This Louange Tokyo bear emerging out of a chimney is on the cover of Daimaru Department Store’s Christmas cake catalogue this year. The bear is made of white chocolate, while the chimney is layered with white chocolate mousse fromage, rosemary-flavored feuille gelée, raspberry cream cheese, pistachio ganache crumble, and biscuit pistachio.

Ezaki Salon Prestige’s fruit cake is in the shape of a teapot with a miniature cup and saucer fashioned out of sugar paste and marzipan paste.

This Rose Madagascar from Gateau des Bois’ chef pâtissier Hayashi Masahiko is jam with framboise spread over Madagascar-sourced chocolate mousse over a chocolate sponge cake sandwiched between rose and framboise gelée and pistachio bavarois. Available from Takashimaya.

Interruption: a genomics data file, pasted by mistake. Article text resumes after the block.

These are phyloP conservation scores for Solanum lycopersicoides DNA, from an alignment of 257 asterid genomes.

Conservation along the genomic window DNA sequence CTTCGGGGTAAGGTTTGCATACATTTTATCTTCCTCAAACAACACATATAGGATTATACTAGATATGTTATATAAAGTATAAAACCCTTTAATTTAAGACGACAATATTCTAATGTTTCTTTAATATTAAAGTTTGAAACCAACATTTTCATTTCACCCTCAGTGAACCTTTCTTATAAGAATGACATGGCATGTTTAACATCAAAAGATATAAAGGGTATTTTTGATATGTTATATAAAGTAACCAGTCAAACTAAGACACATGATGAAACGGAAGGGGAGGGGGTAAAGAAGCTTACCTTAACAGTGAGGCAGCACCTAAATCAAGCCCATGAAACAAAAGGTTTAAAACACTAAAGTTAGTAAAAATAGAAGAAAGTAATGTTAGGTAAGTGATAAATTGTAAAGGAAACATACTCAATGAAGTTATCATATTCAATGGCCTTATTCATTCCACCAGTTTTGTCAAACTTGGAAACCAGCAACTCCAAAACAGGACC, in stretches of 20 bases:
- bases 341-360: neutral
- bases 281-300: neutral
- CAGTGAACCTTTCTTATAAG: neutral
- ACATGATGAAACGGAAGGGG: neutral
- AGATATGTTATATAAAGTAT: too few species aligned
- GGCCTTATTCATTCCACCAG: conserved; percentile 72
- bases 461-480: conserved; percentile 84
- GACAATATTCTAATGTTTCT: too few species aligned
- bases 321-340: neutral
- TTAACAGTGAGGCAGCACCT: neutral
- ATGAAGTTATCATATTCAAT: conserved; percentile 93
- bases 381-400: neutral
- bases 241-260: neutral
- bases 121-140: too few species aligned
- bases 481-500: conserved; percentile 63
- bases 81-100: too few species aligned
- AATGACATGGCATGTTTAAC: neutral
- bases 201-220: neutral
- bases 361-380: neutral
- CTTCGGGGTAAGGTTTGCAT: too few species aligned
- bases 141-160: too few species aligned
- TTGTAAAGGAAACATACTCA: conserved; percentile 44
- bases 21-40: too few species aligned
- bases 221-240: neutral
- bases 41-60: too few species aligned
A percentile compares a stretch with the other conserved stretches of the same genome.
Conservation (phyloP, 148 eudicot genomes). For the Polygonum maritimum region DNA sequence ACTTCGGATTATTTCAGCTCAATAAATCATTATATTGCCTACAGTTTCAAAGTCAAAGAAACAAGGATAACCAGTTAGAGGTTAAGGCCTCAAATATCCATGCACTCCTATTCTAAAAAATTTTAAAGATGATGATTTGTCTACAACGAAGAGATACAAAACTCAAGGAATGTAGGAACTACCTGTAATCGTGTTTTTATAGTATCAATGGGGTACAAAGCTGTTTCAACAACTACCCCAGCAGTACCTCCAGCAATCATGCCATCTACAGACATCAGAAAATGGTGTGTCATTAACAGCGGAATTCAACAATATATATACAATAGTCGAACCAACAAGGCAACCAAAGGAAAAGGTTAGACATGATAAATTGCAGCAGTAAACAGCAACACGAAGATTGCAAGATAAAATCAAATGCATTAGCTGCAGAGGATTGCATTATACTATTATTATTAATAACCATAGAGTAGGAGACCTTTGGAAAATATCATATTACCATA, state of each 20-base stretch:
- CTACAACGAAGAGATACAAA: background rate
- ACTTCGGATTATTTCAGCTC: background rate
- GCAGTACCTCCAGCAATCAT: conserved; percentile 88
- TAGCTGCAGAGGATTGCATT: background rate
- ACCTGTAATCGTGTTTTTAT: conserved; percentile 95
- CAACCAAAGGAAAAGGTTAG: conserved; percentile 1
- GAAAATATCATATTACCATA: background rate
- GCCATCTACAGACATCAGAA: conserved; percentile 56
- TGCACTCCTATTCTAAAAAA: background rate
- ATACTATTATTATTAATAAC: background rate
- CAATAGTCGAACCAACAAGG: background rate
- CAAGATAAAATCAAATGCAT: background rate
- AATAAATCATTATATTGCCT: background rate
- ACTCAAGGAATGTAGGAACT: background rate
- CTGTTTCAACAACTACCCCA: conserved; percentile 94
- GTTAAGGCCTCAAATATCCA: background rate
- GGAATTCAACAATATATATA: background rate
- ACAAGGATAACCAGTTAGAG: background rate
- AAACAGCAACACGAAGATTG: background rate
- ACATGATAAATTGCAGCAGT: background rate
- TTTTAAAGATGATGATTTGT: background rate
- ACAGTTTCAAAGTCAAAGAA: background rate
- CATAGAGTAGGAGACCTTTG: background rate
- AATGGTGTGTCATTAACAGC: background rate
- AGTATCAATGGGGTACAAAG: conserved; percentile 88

Pâtisserie Au Grenier D’Or’s starry cake rests on a sablé base, heaped with layers of  white chocolate, strawberry and blackberry gelée, cheese sablé, and mascarpone, with a final coating of white chocolate glaçage.

From Christophe Adam’s L’Éclair de Génie comes this raspberry-, marshamallow- and white chocolate-topped cake made of ladyfingers, chocolate, Bavarian cream, and strawberry syrup, with a framboise and strawberry confiture.

Star Gate Hotel’s Christmas offering features marron glacé nested in pipings of murasaki-imo or purple sweet potato atop layers of chocolate cream, sliced chestnuts, and chocolate sponge cake. This cake is part of Izumiya Supermarket’s Christmas catalogue.

The eight-fruit tarte from Flo Prestige Paris is composed of slices of mango, peach, mixed berries (strawberry, blueberry, red currant, raspberry), orange, and pink grapefruit, with custard cream and almond pastry. Available from Seven-Eleven.